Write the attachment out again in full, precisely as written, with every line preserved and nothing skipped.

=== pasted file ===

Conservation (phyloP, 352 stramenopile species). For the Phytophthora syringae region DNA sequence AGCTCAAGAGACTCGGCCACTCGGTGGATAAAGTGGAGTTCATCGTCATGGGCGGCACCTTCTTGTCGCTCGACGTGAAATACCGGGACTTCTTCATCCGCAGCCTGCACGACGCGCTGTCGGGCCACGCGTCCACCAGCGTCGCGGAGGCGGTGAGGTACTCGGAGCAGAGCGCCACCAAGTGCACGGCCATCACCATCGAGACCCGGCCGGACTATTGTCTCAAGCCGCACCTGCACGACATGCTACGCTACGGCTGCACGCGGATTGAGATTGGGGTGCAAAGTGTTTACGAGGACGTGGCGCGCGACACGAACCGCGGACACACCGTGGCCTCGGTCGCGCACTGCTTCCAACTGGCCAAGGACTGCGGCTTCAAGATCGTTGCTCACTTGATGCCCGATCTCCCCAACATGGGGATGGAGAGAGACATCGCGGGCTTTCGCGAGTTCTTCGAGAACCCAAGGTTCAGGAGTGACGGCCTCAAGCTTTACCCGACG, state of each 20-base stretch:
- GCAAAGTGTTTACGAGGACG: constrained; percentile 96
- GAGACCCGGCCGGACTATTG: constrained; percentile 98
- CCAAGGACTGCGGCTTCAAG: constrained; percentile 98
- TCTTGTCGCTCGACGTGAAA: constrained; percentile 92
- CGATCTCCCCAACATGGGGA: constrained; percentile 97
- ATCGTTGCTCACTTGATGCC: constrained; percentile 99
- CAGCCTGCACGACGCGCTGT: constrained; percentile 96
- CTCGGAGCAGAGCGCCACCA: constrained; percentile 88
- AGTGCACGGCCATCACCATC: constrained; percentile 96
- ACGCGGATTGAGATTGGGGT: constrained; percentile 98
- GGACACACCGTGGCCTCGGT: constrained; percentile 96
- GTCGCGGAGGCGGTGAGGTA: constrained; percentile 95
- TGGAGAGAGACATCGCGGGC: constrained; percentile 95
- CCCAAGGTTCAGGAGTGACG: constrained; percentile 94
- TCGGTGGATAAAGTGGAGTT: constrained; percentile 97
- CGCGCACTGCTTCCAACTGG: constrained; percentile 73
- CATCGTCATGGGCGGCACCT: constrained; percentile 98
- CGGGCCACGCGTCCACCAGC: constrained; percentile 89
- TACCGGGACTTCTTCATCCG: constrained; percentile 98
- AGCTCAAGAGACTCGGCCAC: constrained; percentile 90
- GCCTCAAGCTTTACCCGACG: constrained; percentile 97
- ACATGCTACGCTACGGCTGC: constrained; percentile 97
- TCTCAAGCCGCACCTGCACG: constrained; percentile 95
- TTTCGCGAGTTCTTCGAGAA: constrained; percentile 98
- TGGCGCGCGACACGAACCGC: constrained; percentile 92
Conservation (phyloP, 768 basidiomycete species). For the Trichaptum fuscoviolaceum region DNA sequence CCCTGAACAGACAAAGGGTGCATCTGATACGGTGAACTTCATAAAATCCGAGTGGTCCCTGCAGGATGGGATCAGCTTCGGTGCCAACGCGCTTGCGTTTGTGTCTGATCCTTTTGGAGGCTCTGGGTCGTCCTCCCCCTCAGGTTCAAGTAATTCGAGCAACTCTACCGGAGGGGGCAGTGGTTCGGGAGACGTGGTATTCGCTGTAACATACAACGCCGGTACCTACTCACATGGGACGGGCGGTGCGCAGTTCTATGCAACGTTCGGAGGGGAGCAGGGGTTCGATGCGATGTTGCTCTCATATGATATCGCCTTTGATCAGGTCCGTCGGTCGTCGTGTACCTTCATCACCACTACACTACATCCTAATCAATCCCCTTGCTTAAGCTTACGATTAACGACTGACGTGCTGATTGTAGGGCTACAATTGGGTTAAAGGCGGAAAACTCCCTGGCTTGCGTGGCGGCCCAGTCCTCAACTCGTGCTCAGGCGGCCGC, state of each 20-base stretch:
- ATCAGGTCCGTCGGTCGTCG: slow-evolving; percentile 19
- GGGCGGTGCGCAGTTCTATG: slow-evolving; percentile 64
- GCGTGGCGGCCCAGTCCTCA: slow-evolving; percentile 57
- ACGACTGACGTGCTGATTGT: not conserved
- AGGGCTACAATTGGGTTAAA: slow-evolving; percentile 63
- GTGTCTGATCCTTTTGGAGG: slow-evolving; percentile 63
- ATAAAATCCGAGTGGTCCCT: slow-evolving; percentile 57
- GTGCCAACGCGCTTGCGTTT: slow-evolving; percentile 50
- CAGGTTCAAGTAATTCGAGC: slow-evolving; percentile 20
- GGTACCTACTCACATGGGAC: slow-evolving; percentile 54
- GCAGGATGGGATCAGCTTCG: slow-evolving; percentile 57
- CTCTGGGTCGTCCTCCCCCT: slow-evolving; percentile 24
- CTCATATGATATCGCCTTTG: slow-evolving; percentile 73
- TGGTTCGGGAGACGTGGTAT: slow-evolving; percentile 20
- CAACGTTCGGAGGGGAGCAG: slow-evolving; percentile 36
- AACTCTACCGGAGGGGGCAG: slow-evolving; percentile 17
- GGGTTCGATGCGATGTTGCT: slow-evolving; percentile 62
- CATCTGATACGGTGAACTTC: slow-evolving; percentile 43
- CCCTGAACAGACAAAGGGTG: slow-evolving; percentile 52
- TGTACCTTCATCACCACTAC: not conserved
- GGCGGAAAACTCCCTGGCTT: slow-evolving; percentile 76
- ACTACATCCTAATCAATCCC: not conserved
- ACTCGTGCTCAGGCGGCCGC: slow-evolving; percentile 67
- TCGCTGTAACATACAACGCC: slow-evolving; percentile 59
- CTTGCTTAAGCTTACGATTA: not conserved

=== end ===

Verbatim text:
Conservation (phyloP, 352 stramenopile species). For the Phytophthora syringae region DNA sequence AGCTCAAGAGACTCGGCCACTCGGTGGATAAAGTGGAGTTCATCGTCATGGGCGGCACCTTCTTGTCGCTCGACGTGAAATACCGGGACTTCTTCATCCGCAGCCTGCACGACGCGCTGTCGGGCCACGCGTCCACCAGCGTCGCGGAGGCGGTGAGGTACTCGGAGCAGAGCGCCACCAAGTGCACGGCCATCACCATCGAGACCCGGCCGGACTATTGTCTCAAGCCGCACCTGCACGACATGCTACGCTACGGCTGCACGCGGATTGAGATTGGGGTGCAAAGTGTTTACGAGGACGTGGCGCGCGACACGAACCGCGGACACACCGTGGCCTCGGTCGCGCACTGCTTCCAACTGGCCAAGGACTGCGGCTTCAAGATCGTTGCTCACTTGATGCCCGATCTCCCCAACATGGGGATGGAGAGAGACATCGCGGGCTTTCGCGAGTTCTTCGAGAACCCAAGGTTCAGGAGTGACGGCCTCAAGCTTTACCCGACG, state of each 20-base stretch:
- GCAAAGTGTTTACGAGGACG: constrained; percentile 96
- GAGACCCGGCCGGACTATTG: constrained; percentile 98
- CCAAGGACTGCGGCTTCAAG: constrained; percentile 98
- TCTTGTCGCTCGACGTGAAA: constrained; percentile 92
- CGATCTCCCCAACATGGGGA: constrained; percentile 97
- ATCGTTGCTCACTTGATGCC: constrained; percentile 99
- CAGCCTGCACGACGCGCTGT: constrained; percentile 96
- CTCGGAGCAGAGCGCCACCA: constrained; percentile 88
- AGTGCACGGCCATCACCATC: constrained; percentile 96
- ACGCGGATTGAGATTGGGGT: constrained; percentile 98
- GGACACACCGTGGCCTCGGT: constrained; percentile 96
- GTCGCGGAGGCGGTGAGGTA: constrained; percentile 95
- TGGAGAGAGACATCGCGGGC: constrained; percentile 95
- CCCAAGGTTCAGGAGTGACG: constrained; percentile 94
- TCGGTGGATAAAGTGGAGTT: constrained; percentile 97
- CGCGCACTGCTTCCAACTGG: constrained; percentile 73
- CATCGTCATGGGCGGCACCT: constrained; percentile 98
- CGGGCCACGCGTCCACCAGC: constrained; percentile 89
- TACCGGGACTTCTTCATCCG: constrained; percentile 98
- AGCTCAAGAGACTCGGCCAC: constrained; percentile 90
- GCCTCAAGCTTTACCCGACG: constrained; percentile 97
- ACATGCTACGCTACGGCTGC: constrained; percentile 97
- TCTCAAGCCGCACCTGCACG: constrained; percentile 95
- TTTCGCGAGTTCTTCGAGAA: constrained; percentile 98
- TGGCGCGCGACACGAACCGC: constrained; percentile 92
Conservation (phyloP, 768 basidiomycete species). For the Trichaptum fuscoviolaceum region DNA sequence CCCTGAACAGACAAAGGGTGCATCTGATACGGTGAACTTCATAAAATCCGAGTGGTCCCTGCAGGATGGGATCAGCTTCGGTGCCAACGCGCTTGCGTTTGTGTCTGATCCTTTTGGAGGCTCTGGGTCGTCCTCCCCCTCAGGTTCAAGTAATTCGAGCAACTCTACCGGAGGGGGCAGTGGTTCGGGAGACGTGGTATTCGCTGTAACATACAACGCCGGTACCTACTCACATGGGACGGGCGGTGCGCAGTTCTATGCAACGTTCGGAGGGGAGCAGGGGTTCGATGCGATGTTGCTCTCATATGATATCGCCTTTGATCAGGTCCGTCGGTCGTCGTGTACCTTCATCACCACTACACTACATCCTAATCAATCCCCTTGCTTAAGCTTACGATTAACGACTGACGTGCTGATTGTAGGGCTACAATTGGGTTAAAGGCGGAAAACTCCCTGGCTTGCGTGGCGGCCCAGTCCTCAACTCGTGCTCAGGCGGCCGC, state of each 20-base stretch:
- ATCAGGTCCGTCGGTCGTCG: slow-evolving; percentile 19
- GGGCGGTGCGCAGTTCTATG: slow-evolving; percentile 64
- GCGTGGCGGCCCAGTCCTCA: slow-evolving; percentile 57
- ACGACTGACGTGCTGATTGT: not conserved
- AGGGCTACAATTGGGTTAAA: slow-evolving; percentile 63
- GTGTCTGATCCTTTTGGAGG: slow-evolving; percentile 63
- ATAAAATCCGAGTGGTCCCT: slow-evolving; percentile 57
- GTGCCAACGCGCTTGCGTTT: slow-evolving; percentile 50
- CAGGTTCAAGTAATTCGAGC: slow-evolving; percentile 20
- GGTACCTACTCACATGGGAC: slow-evolving; percentile 54
- GCAGGATGGGATCAGCTTCG: slow-evolving; percentile 57
- CTCTGGGTCGTCCTCCCCCT: slow-evolving; percentile 24
- CTCATATGATATCGCCTTTG: slow-evolving; percentile 73
- TGGTTCGGGAGACGTGGTAT: slow-evolving; percentile 20
- CAACGTTCGGAGGGGAGCAG: slow-evolving; percentile 36
- AACTCTACCGGAGGGGGCAG: slow-evolving; percentile 17
- GGGTTCGATGCGATGTTGCT: slow-evolving; percentile 62
- CATCTGATACGGTGAACTTC: slow-evolving; percentile 43
- CCCTGAACAGACAAAGGGTG: slow-evolving; percentile 52
- TGTACCTTCATCACCACTAC: not conserved
- GGCGGAAAACTCCCTGGCTT: slow-evolving; percentile 76
- ACTACATCCTAATCAATCCC: not conserved
- ACTCGTGCTCAGGCGGCCGC: slow-evolving; percentile 67
- TCGCTGTAACATACAACGCC: slow-evolving; percentile 59
- CTTGCTTAAGCTTACGATTA: not conserved